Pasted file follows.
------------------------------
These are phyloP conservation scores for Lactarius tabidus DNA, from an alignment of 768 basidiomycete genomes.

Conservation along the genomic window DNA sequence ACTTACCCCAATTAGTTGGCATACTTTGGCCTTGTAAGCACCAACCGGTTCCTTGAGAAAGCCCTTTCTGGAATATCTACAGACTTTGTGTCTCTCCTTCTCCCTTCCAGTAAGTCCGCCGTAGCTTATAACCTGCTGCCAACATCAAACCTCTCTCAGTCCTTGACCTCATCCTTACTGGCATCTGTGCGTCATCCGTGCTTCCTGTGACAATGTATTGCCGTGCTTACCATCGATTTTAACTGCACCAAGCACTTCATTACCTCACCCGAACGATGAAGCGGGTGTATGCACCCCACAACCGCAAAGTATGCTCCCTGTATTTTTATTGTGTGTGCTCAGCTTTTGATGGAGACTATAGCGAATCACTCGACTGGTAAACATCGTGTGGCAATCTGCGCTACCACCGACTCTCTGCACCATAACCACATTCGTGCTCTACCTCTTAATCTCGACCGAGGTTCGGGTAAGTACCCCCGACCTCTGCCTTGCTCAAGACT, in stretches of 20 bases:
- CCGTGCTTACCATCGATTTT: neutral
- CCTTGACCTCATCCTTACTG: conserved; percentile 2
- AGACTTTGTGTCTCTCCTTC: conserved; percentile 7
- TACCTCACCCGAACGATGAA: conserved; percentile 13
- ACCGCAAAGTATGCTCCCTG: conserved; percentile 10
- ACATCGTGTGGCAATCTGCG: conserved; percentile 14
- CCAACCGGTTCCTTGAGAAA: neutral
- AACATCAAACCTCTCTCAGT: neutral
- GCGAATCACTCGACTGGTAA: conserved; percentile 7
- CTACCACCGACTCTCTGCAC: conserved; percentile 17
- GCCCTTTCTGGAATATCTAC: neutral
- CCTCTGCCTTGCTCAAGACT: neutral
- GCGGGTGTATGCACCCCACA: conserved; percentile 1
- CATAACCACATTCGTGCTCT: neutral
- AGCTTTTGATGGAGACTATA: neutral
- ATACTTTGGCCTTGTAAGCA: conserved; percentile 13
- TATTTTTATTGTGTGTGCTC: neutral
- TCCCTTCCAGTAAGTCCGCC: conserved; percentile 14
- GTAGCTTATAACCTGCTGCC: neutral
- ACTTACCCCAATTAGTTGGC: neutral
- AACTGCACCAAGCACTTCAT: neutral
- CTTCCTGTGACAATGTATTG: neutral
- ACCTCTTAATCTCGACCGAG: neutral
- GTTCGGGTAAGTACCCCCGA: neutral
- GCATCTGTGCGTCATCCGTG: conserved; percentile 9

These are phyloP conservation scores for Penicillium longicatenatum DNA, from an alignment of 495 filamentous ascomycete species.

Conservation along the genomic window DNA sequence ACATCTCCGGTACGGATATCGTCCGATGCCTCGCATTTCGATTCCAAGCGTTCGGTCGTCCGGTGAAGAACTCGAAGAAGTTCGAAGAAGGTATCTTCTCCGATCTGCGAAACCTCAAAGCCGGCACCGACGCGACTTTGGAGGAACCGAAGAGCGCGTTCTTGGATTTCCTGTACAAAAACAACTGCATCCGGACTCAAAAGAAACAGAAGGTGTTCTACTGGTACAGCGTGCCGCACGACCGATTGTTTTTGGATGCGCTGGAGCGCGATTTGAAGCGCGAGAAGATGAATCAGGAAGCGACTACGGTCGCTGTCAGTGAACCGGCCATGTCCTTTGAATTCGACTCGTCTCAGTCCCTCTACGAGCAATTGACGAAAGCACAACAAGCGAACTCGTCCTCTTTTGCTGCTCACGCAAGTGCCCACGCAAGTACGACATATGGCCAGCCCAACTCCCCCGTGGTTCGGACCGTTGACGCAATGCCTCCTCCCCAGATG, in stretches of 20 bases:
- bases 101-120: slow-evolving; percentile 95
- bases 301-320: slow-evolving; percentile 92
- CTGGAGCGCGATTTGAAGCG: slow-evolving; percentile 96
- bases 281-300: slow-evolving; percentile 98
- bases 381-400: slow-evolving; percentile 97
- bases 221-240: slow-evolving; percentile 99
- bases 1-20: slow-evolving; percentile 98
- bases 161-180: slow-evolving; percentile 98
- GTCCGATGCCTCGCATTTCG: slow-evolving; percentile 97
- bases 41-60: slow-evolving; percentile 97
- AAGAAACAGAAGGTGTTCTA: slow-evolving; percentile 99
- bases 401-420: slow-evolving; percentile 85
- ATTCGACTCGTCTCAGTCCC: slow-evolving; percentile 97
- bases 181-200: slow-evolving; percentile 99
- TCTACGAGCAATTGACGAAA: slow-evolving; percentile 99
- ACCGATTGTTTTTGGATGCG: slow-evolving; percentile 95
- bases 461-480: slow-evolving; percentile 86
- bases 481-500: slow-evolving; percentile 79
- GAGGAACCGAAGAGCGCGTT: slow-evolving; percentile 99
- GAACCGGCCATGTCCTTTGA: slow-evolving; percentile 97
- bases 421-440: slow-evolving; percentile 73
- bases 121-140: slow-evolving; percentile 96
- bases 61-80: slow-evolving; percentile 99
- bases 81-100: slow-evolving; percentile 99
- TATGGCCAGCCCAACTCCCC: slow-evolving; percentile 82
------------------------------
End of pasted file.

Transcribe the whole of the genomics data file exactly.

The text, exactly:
These are phyloP conservation scores for Lactarius tabidus DNA, from an alignment of 768 basidiomycete genomes.

Conservation along the genomic window DNA sequence ACTTACCCCAATTAGTTGGCATACTTTGGCCTTGTAAGCACCAACCGGTTCCTTGAGAAAGCCCTTTCTGGAATATCTACAGACTTTGTGTCTCTCCTTCTCCCTTCCAGTAAGTCCGCCGTAGCTTATAACCTGCTGCCAACATCAAACCTCTCTCAGTCCTTGACCTCATCCTTACTGGCATCTGTGCGTCATCCGTGCTTCCTGTGACAATGTATTGCCGTGCTTACCATCGATTTTAACTGCACCAAGCACTTCATTACCTCACCCGAACGATGAAGCGGGTGTATGCACCCCACAACCGCAAAGTATGCTCCCTGTATTTTTATTGTGTGTGCTCAGCTTTTGATGGAGACTATAGCGAATCACTCGACTGGTAAACATCGTGTGGCAATCTGCGCTACCACCGACTCTCTGCACCATAACCACATTCGTGCTCTACCTCTTAATCTCGACCGAGGTTCGGGTAAGTACCCCCGACCTCTGCCTTGCTCAAGACT, in stretches of 20 bases:
- CCGTGCTTACCATCGATTTT: neutral
- CCTTGACCTCATCCTTACTG: conserved; percentile 2
- AGACTTTGTGTCTCTCCTTC: conserved; percentile 7
- TACCTCACCCGAACGATGAA: conserved; percentile 13
- ACCGCAAAGTATGCTCCCTG: conserved; percentile 10
- ACATCGTGTGGCAATCTGCG: conserved; percentile 14
- CCAACCGGTTCCTTGAGAAA: neutral
- AACATCAAACCTCTCTCAGT: neutral
- GCGAATCACTCGACTGGTAA: conserved; percentile 7
- CTACCACCGACTCTCTGCAC: conserved; percentile 17
- GCCCTTTCTGGAATATCTAC: neutral
- CCTCTGCCTTGCTCAAGACT: neutral
- GCGGGTGTATGCACCCCACA: conserved; percentile 1
- CATAACCACATTCGTGCTCT: neutral
- AGCTTTTGATGGAGACTATA: neutral
- ATACTTTGGCCTTGTAAGCA: conserved; percentile 13
- TATTTTTATTGTGTGTGCTC: neutral
- TCCCTTCCAGTAAGTCCGCC: conserved; percentile 14
- GTAGCTTATAACCTGCTGCC: neutral
- ACTTACCCCAATTAGTTGGC: neutral
- AACTGCACCAAGCACTTCAT: neutral
- CTTCCTGTGACAATGTATTG: neutral
- ACCTCTTAATCTCGACCGAG: neutral
- GTTCGGGTAAGTACCCCCGA: neutral
- GCATCTGTGCGTCATCCGTG: conserved; percentile 9

These are phyloP conservation scores for Penicillium longicatenatum DNA, from an alignment of 495 filamentous ascomycete species.

Conservation along the genomic window DNA sequence ACATCTCCGGTACGGATATCGTCCGATGCCTCGCATTTCGATTCCAAGCGTTCGGTCGTCCGGTGAAGAACTCGAAGAAGTTCGAAGAAGGTATCTTCTCCGATCTGCGAAACCTCAAAGCCGGCACCGACGCGACTTTGGAGGAACCGAAGAGCGCGTTCTTGGATTTCCTGTACAAAAACAACTGCATCCGGACTCAAAAGAAACAGAAGGTGTTCTACTGGTACAGCGTGCCGCACGACCGATTGTTTTTGGATGCGCTGGAGCGCGATTTGAAGCGCGAGAAGATGAATCAGGAAGCGACTACGGTCGCTGTCAGTGAACCGGCCATGTCCTTTGAATTCGACTCGTCTCAGTCCCTCTACGAGCAATTGACGAAAGCACAACAAGCGAACTCGTCCTCTTTTGCTGCTCACGCAAGTGCCCACGCAAGTACGACATATGGCCAGCCCAACTCCCCCGTGGTTCGGACCGTTGACGCAATGCCTCCTCCCCAGATG, in stretches of 20 bases:
- bases 101-120: slow-evolving; percentile 95
- bases 301-320: slow-evolving; percentile 92
- CTGGAGCGCGATTTGAAGCG: slow-evolving; percentile 96
- bases 281-300: slow-evolving; percentile 98
- bases 381-400: slow-evolving; percentile 97
- bases 221-240: slow-evolving; percentile 99
- bases 1-20: slow-evolving; percentile 98
- bases 161-180: slow-evolving; percentile 98
- GTCCGATGCCTCGCATTTCG: slow-evolving; percentile 97
- bases 41-60: slow-evolving; percentile 97
- AAGAAACAGAAGGTGTTCTA: slow-evolving; percentile 99
- bases 401-420: slow-evolving; percentile 85
- ATTCGACTCGTCTCAGTCCC: slow-evolving; percentile 97
- bases 181-200: slow-evolving; percentile 99
- TCTACGAGCAATTGACGAAA: slow-evolving; percentile 99
- ACCGATTGTTTTTGGATGCG: slow-evolving; percentile 95
- bases 461-480: slow-evolving; percentile 86
- bases 481-500: slow-evolving; percentile 79
- GAGGAACCGAAGAGCGCGTT: slow-evolving; percentile 99
- GAACCGGCCATGTCCTTTGA: slow-evolving; percentile 97
- bases 421-440: slow-evolving; percentile 73
- bases 121-140: slow-evolving; percentile 96
- bases 61-80: slow-evolving; percentile 99
- bases 81-100: slow-evolving; percentile 99
- TATGGCCAGCCCAACTCCCC: slow-evolving; percentile 82